TraveLit--A blog about travel literature.
Even with the best of maps and instruments, we can never fully chart our journeys.
Last Places: A Journey in the North
By Lawrence Millman. Introduction by Paul Theroux. First published in 1990. Houghton Mifflin, 2000, 242 pp.
“In travel, as in food, one man’s caviar is another man’s soggy dumpling,” writes Lawrence Millman, whose own taste for bleak, forsaken places led him to the cold waters of the North Atlantic. The pull, it seems, was magnetic. “Glacially scoured boulders put my feet in an inspirational mood,” he says. “Resolutely barren islands made my soul sing; the more barren, the more rollicking the song.”
Curious to investigate this attraction, Millman set out to travel the entire breadth of the North Atlantic, from Norway to Newfoundland. He would follow the route the Vikings took as they sailed out in search of “space, autonomy, elbowroom,” choosing places that were “unkempt, forbidding, or just plain empty,” “the last places at the very rim of the globe.” Read More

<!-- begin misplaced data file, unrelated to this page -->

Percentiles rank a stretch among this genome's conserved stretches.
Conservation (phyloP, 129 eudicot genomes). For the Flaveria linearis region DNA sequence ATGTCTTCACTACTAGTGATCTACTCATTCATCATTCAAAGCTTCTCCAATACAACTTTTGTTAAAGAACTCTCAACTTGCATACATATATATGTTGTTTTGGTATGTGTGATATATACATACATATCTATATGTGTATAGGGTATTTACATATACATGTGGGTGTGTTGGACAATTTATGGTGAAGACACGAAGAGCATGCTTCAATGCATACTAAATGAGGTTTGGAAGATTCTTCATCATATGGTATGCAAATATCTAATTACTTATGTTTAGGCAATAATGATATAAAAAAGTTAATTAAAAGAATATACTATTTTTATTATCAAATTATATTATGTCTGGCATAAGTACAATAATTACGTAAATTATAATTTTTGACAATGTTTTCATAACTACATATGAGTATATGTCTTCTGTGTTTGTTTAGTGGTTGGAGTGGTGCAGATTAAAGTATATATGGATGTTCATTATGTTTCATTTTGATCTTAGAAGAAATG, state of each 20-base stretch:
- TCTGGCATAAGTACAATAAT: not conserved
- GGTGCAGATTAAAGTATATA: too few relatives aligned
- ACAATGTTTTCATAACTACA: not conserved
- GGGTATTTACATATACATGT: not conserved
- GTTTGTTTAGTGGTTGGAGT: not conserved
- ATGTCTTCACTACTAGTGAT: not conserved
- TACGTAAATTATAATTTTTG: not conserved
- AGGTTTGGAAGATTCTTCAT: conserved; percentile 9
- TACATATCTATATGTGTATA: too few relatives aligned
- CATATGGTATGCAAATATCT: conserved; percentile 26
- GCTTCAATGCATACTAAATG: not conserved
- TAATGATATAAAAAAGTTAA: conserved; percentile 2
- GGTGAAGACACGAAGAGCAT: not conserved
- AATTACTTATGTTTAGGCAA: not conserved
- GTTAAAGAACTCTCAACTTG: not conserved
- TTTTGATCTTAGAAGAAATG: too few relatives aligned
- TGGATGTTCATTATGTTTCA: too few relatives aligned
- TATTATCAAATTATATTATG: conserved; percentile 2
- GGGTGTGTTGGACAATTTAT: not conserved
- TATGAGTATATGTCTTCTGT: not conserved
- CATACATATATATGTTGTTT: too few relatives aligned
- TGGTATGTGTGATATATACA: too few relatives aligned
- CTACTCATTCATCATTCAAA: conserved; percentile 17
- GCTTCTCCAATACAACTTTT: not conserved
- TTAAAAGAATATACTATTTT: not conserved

Long Ago in France
By M. F. K. Fisher. Introduction by Jan Morris. A Touchstone Book, Simon & Schuster, 1992, 159 pp.
As its title suggests, Long Ago in France is a memoir that looks back to another era, both in France and in the author’s life. Fisher was young and newly married when she arrived in Dijon in 1929 with her husband, Al, who was a graduate student at the university, where she also studied French.
Fisher’s three years in Dijon proved to be seminal in her life, setting her on the path to become the food writer and prose stylist she would become. It was there, she says, that she “started to grow up, to study, to make love, to eat and drink, to be me and not what I was expected to be.” But this is not a nostalgic trip back through time. It isn’t sentimental, nor does it suggest a yearning to return to that earlier age: it is much more an effort to recreate it, for us and also, I think, for herself. Read More
First Contact: New Guinea’s Highlanders Encounter the Outside World
By Bob Connolly and Robin Anderson. Viking, 1987, 317 pp.
For most Americans, the story told in First Contact will be new. Apart from anthropological works, few books have been written about New Guinea, a country we hear little about. Indeed, although I lived in New Britain—a part of Papua New Guinea—I was unaware of the fascinating history of the first white exploration of the Highlands recounted here. Read More